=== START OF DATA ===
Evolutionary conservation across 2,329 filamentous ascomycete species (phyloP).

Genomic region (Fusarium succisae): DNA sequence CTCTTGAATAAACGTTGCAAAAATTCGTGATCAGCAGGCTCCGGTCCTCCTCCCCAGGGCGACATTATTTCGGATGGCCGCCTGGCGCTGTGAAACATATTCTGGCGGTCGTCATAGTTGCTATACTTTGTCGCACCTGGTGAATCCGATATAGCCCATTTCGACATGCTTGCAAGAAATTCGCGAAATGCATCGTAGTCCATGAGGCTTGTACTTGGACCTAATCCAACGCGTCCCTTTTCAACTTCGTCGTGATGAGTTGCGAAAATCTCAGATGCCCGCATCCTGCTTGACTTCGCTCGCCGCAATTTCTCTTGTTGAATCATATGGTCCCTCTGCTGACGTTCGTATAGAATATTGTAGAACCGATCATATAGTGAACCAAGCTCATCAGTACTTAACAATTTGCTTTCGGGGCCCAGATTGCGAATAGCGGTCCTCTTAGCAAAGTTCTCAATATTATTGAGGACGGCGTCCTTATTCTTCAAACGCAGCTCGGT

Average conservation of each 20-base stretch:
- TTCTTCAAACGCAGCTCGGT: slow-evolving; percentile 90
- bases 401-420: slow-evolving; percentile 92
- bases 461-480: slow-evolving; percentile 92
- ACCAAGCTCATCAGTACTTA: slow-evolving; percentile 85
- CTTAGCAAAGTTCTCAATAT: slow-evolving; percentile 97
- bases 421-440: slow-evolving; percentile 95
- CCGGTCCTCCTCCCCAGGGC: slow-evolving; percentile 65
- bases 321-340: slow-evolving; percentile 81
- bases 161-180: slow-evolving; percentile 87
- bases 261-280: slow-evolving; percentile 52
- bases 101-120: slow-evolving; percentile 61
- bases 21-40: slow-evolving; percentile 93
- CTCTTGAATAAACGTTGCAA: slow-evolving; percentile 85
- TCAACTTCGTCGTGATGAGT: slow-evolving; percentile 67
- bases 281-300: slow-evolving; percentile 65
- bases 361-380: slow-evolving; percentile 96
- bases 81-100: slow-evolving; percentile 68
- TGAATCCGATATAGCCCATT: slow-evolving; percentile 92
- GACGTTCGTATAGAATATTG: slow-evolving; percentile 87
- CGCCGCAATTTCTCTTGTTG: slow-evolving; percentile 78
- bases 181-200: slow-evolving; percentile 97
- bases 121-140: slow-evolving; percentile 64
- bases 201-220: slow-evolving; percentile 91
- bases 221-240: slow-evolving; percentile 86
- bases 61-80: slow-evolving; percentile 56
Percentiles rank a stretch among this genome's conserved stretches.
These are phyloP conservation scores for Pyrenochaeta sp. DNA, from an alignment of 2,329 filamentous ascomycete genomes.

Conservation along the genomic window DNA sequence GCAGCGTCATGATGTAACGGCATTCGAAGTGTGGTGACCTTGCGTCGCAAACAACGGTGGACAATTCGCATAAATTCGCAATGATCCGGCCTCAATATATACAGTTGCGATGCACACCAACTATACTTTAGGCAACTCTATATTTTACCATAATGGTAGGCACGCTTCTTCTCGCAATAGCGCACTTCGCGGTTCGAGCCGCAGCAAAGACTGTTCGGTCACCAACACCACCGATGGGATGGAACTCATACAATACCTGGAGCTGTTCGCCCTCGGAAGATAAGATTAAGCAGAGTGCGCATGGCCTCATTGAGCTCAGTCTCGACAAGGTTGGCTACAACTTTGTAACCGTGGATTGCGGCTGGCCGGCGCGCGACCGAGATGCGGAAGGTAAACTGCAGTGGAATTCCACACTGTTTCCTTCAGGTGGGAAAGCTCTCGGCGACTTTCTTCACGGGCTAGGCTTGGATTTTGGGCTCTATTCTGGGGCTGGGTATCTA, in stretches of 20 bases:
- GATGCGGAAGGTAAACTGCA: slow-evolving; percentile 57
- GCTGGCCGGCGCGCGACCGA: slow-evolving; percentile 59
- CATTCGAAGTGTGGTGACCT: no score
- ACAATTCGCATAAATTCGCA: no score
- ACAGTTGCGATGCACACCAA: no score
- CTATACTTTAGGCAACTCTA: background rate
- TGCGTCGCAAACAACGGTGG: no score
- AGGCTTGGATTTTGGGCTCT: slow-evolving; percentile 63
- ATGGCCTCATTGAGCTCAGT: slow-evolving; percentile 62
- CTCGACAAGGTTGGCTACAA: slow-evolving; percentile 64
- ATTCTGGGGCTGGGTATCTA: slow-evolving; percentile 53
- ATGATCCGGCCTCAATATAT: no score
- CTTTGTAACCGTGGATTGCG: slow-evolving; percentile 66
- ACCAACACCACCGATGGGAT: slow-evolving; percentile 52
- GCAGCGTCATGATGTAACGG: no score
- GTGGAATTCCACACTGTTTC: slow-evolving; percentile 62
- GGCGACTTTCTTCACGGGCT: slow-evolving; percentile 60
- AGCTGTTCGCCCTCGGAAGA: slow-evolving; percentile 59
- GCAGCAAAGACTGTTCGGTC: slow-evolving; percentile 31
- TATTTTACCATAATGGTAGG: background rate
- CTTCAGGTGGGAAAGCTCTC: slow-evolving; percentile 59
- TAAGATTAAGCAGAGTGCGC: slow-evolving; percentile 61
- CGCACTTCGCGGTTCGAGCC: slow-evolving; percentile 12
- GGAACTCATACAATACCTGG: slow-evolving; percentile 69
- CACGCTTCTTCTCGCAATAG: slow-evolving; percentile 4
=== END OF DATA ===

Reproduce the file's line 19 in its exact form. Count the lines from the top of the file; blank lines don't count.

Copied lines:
- bases 361-380: slow-evolving; percentile 96